2001 Maritime

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December 18, 2001

Carnival fires another shot
Carnival Corporation has made another move in its effort to thwart the proposed merger between P&O Princess Cruises and Royal Caribbean.

Besides making its own $456 billion proposal to acquire P&O Princess, Carnival has referred the Princess/Royal Caribbean merger proposal to Britain's Panel on Takeovers and Mergers. This is the regulatory body that administers the City Code on Takeovers and Mergers . Its central objective is to ensure equality of treatment and opportunity for all shareholders in takeover bids. It describes itself as "a non-statutory body that is supported by a number of organizations backed by statute"

According to the Financial Times, Carnival claims P&O contravened Takeover Panel rules by unfairly inserting a "poison pill" clause in its offer, against shareholders' best interests. The proposed Princess/ Royal Caribbean merger includes a $62.5 million break-clause. The deal also created a joint venture between Princess and Royal Caribbean which would trigger a $200 million payout if it is broken up. Carnival argues these sums exceed Takeover Panel rules that limit break-fees to 1 percent of the total market capitalization of the target company - in this case $31m. .

OMI cooperates in MARPOL probe

OMI Corporation said yesterday that it is cooperating with an investigation by the U.S. Attorney's office in Newark, N.J., of an allegation that crew members of one or more of its vessels had by-passed systems designed to prevent impermissible discharge of used wastes into the water and had presented false statements to the government.

As well as being violations of the MARPOL (Maritime Pollution) Convention and U.S. law, by-pass and false statements contravene OMI policies and directives, says the company. OMI is reviewing those policies and directives with a view toward implementing any additional safeguards as warranted under the circumstances. OMI says there is no indication that any of the company's office personnel were involved or had any knowledge of the actions. "At this time, the company cannot predict the scope or duration of this investigation but does not expect that its costs relating to the investigation will have a material effect," said an OMI statement.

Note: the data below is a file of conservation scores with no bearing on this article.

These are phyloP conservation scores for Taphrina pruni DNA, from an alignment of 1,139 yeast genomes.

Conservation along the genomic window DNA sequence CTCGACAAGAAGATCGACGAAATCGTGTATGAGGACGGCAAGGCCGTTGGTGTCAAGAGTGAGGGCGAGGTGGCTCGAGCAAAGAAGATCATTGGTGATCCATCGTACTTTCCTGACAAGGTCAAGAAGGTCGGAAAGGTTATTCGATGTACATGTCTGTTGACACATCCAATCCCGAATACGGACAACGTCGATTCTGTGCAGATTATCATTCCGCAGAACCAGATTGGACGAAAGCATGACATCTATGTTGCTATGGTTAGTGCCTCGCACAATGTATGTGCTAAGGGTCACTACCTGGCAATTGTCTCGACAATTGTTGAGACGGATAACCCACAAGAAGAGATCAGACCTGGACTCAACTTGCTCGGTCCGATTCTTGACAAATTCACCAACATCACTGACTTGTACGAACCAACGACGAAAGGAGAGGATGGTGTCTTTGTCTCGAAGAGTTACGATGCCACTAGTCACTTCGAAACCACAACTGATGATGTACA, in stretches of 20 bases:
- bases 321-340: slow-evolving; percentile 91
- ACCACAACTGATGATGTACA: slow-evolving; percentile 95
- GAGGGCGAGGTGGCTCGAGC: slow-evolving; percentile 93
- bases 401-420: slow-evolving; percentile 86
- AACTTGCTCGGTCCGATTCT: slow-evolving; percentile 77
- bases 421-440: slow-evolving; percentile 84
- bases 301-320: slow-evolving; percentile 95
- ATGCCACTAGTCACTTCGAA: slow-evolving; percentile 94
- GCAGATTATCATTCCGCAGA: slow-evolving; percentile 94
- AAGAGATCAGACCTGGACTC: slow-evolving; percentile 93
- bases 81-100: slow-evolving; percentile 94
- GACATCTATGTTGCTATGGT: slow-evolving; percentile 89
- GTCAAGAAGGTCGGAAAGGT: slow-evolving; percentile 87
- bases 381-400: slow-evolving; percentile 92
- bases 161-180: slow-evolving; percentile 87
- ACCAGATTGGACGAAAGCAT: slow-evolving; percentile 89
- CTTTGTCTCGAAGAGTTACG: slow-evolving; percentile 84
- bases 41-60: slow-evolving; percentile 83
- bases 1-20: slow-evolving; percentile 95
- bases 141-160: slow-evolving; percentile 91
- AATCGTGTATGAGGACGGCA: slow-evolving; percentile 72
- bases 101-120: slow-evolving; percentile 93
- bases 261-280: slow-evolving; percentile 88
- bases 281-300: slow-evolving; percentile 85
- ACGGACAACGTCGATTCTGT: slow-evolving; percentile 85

OSV equipment orders for Rolls-Royce

Rolls-Royce has won contracts worth about $78.7 million to design and supply integrated equipment packages for nine offshore service vessels for owners in Brazil, France, Norway and the USA.

The packages will be supplied to shipyards in 2002 and 2003, and the vessels will be delivered in 2003 and 2004.

Rolls-Royce currently has 71 UT-Design offshore service vessels on order or under construction, worth a total of GBP 270 million. A total of 390 UT700 series vessels have been built or are under construction since they were first sold in the mid-1970s.

Six of the nine latest vessels will be UT712 and UT722 anchor handling tug supply vessels, which tow platforms and floating drilling rigs to location and can lay moorings and anchors. These vessels are popular as oil and gas exploration and production moves into deeper water.

The other three are UT755 platform supply vessels which transport fuel, stores and equipment from shore to rigs and platforms. These latest contracts take the total number of UT755s in service or on order to 41.
Rolls-Royce can integrate entire equipment systems with these designs through a range of products, including Bergen engines, Rauma Brattvaag winches, Kamewa Ulstein propulsion equipment, Ulstein Aquamaster thrusters, Tenfjord steering gear and UMAS automation systems.